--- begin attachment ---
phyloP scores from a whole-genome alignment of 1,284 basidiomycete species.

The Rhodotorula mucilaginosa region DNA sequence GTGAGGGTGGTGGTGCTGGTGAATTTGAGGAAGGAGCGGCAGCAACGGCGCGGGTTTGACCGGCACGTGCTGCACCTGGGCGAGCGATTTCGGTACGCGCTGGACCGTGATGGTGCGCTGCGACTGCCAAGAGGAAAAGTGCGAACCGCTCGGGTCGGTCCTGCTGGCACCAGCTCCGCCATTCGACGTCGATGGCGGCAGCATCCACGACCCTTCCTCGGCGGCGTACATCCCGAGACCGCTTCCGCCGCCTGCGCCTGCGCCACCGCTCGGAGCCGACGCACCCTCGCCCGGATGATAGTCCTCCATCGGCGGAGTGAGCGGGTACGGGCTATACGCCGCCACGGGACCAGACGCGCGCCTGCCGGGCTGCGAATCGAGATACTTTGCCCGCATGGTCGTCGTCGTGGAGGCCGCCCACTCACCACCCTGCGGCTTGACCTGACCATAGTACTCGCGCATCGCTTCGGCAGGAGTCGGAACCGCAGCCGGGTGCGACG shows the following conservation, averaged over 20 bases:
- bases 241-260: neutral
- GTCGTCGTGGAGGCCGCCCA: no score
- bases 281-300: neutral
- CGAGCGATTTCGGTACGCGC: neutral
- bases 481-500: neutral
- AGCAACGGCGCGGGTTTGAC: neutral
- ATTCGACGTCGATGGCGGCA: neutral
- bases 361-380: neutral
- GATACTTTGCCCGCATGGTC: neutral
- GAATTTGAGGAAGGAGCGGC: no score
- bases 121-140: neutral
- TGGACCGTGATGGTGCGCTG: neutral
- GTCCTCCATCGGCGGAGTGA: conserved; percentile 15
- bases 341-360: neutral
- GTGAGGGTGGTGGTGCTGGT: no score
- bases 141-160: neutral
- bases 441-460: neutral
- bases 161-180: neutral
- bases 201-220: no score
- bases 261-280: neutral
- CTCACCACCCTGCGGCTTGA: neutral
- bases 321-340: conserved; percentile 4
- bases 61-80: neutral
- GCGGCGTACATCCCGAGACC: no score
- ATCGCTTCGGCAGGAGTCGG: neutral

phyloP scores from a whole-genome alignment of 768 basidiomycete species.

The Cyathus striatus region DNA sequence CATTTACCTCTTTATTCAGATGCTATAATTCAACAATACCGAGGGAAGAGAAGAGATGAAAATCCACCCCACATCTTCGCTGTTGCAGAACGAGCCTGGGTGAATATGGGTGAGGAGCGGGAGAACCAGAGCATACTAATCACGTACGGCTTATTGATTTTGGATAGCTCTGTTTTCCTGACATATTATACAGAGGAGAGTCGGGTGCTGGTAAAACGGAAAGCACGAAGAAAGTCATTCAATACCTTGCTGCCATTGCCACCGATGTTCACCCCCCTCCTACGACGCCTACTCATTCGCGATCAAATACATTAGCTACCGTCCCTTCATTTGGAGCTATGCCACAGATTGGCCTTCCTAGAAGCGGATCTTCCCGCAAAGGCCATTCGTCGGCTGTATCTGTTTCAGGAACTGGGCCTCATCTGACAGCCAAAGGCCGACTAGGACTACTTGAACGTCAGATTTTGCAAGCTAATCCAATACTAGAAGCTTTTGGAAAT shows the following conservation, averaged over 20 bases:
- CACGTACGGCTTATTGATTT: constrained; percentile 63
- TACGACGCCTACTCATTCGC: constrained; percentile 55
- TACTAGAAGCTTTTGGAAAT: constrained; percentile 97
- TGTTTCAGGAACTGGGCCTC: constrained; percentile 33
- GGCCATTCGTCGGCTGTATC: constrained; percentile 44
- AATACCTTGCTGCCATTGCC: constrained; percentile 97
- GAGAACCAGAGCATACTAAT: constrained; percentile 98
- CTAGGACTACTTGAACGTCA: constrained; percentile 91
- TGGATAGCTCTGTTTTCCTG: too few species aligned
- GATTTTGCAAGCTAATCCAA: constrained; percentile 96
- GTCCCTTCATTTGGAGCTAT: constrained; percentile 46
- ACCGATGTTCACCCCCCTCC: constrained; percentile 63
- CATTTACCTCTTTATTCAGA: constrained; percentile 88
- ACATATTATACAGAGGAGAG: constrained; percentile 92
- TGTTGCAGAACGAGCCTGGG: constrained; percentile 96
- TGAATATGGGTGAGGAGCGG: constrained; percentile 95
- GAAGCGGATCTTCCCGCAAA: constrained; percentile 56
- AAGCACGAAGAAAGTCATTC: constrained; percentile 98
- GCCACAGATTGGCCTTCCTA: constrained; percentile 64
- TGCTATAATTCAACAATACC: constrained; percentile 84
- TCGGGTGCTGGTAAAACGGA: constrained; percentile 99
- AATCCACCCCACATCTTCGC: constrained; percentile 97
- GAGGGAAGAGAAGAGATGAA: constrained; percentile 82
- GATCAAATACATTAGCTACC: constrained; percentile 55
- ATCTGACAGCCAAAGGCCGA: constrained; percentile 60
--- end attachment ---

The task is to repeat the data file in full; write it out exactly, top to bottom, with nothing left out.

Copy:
phyloP scores from a whole-genome alignment of 1,284 basidiomycete species.

The Rhodotorula mucilaginosa region DNA sequence GTGAGGGTGGTGGTGCTGGTGAATTTGAGGAAGGAGCGGCAGCAACGGCGCGGGTTTGACCGGCACGTGCTGCACCTGGGCGAGCGATTTCGGTACGCGCTGGACCGTGATGGTGCGCTGCGACTGCCAAGAGGAAAAGTGCGAACCGCTCGGGTCGGTCCTGCTGGCACCAGCTCCGCCATTCGACGTCGATGGCGGCAGCATCCACGACCCTTCCTCGGCGGCGTACATCCCGAGACCGCTTCCGCCGCCTGCGCCTGCGCCACCGCTCGGAGCCGACGCACCCTCGCCCGGATGATAGTCCTCCATCGGCGGAGTGAGCGGGTACGGGCTATACGCCGCCACGGGACCAGACGCGCGCCTGCCGGGCTGCGAATCGAGATACTTTGCCCGCATGGTCGTCGTCGTGGAGGCCGCCCACTCACCACCCTGCGGCTTGACCTGACCATAGTACTCGCGCATCGCTTCGGCAGGAGTCGGAACCGCAGCCGGGTGCGACG shows the following conservation, averaged over 20 bases:
- bases 241-260: neutral
- GTCGTCGTGGAGGCCGCCCA: no score
- bases 281-300: neutral
- CGAGCGATTTCGGTACGCGC: neutral
- bases 481-500: neutral
- AGCAACGGCGCGGGTTTGAC: neutral
- ATTCGACGTCGATGGCGGCA: neutral
- bases 361-380: neutral
- GATACTTTGCCCGCATGGTC: neutral
- GAATTTGAGGAAGGAGCGGC: no score
- bases 121-140: neutral
- TGGACCGTGATGGTGCGCTG: neutral
- GTCCTCCATCGGCGGAGTGA: conserved; percentile 15
- bases 341-360: neutral
- GTGAGGGTGGTGGTGCTGGT: no score
- bases 141-160: neutral
- bases 441-460: neutral
- bases 161-180: neutral
- bases 201-220: no score
- bases 261-280: neutral
- CTCACCACCCTGCGGCTTGA: neutral
- bases 321-340: conserved; percentile 4
- bases 61-80: neutral
- GCGGCGTACATCCCGAGACC: no score
- ATCGCTTCGGCAGGAGTCGG: neutral

phyloP scores from a whole-genome alignment of 768 basidiomycete species.

The Cyathus striatus region DNA sequence CATTTACCTCTTTATTCAGATGCTATAATTCAACAATACCGAGGGAAGAGAAGAGATGAAAATCCACCCCACATCTTCGCTGTTGCAGAACGAGCCTGGGTGAATATGGGTGAGGAGCGGGAGAACCAGAGCATACTAATCACGTACGGCTTATTGATTTTGGATAGCTCTGTTTTCCTGACATATTATACAGAGGAGAGTCGGGTGCTGGTAAAACGGAAAGCACGAAGAAAGTCATTCAATACCTTGCTGCCATTGCCACCGATGTTCACCCCCCTCCTACGACGCCTACTCATTCGCGATCAAATACATTAGCTACCGTCCCTTCATTTGGAGCTATGCCACAGATTGGCCTTCCTAGAAGCGGATCTTCCCGCAAAGGCCATTCGTCGGCTGTATCTGTTTCAGGAACTGGGCCTCATCTGACAGCCAAAGGCCGACTAGGACTACTTGAACGTCAGATTTTGCAAGCTAATCCAATACTAGAAGCTTTTGGAAAT shows the following conservation, averaged over 20 bases:
- CACGTACGGCTTATTGATTT: constrained; percentile 63
- TACGACGCCTACTCATTCGC: constrained; percentile 55
- TACTAGAAGCTTTTGGAAAT: constrained; percentile 97
- TGTTTCAGGAACTGGGCCTC: constrained; percentile 33
- GGCCATTCGTCGGCTGTATC: constrained; percentile 44
- AATACCTTGCTGCCATTGCC: constrained; percentile 97
- GAGAACCAGAGCATACTAAT: constrained; percentile 98
- CTAGGACTACTTGAACGTCA: constrained; percentile 91
- TGGATAGCTCTGTTTTCCTG: too few species aligned
- GATTTTGCAAGCTAATCCAA: constrained; percentile 96
- GTCCCTTCATTTGGAGCTAT: constrained; percentile 46
- ACCGATGTTCACCCCCCTCC: constrained; percentile 63
- CATTTACCTCTTTATTCAGA: constrained; percentile 88
- ACATATTATACAGAGGAGAG: constrained; percentile 92
- TGTTGCAGAACGAGCCTGGG: constrained; percentile 96
- TGAATATGGGTGAGGAGCGG: constrained; percentile 95
- GAAGCGGATCTTCCCGCAAA: constrained; percentile 56
- AAGCACGAAGAAAGTCATTC: constrained; percentile 98
- GCCACAGATTGGCCTTCCTA: constrained; percentile 64
- TGCTATAATTCAACAATACC: constrained; percentile 84
- TCGGGTGCTGGTAAAACGGA: constrained; percentile 99
- AATCCACCCCACATCTTCGC: constrained; percentile 97
- GAGGGAAGAGAAGAGATGAA: constrained; percentile 82
- GATCAAATACATTAGCTACC: constrained; percentile 55
- ATCTGACAGCCAAAGGCCGA: constrained; percentile 60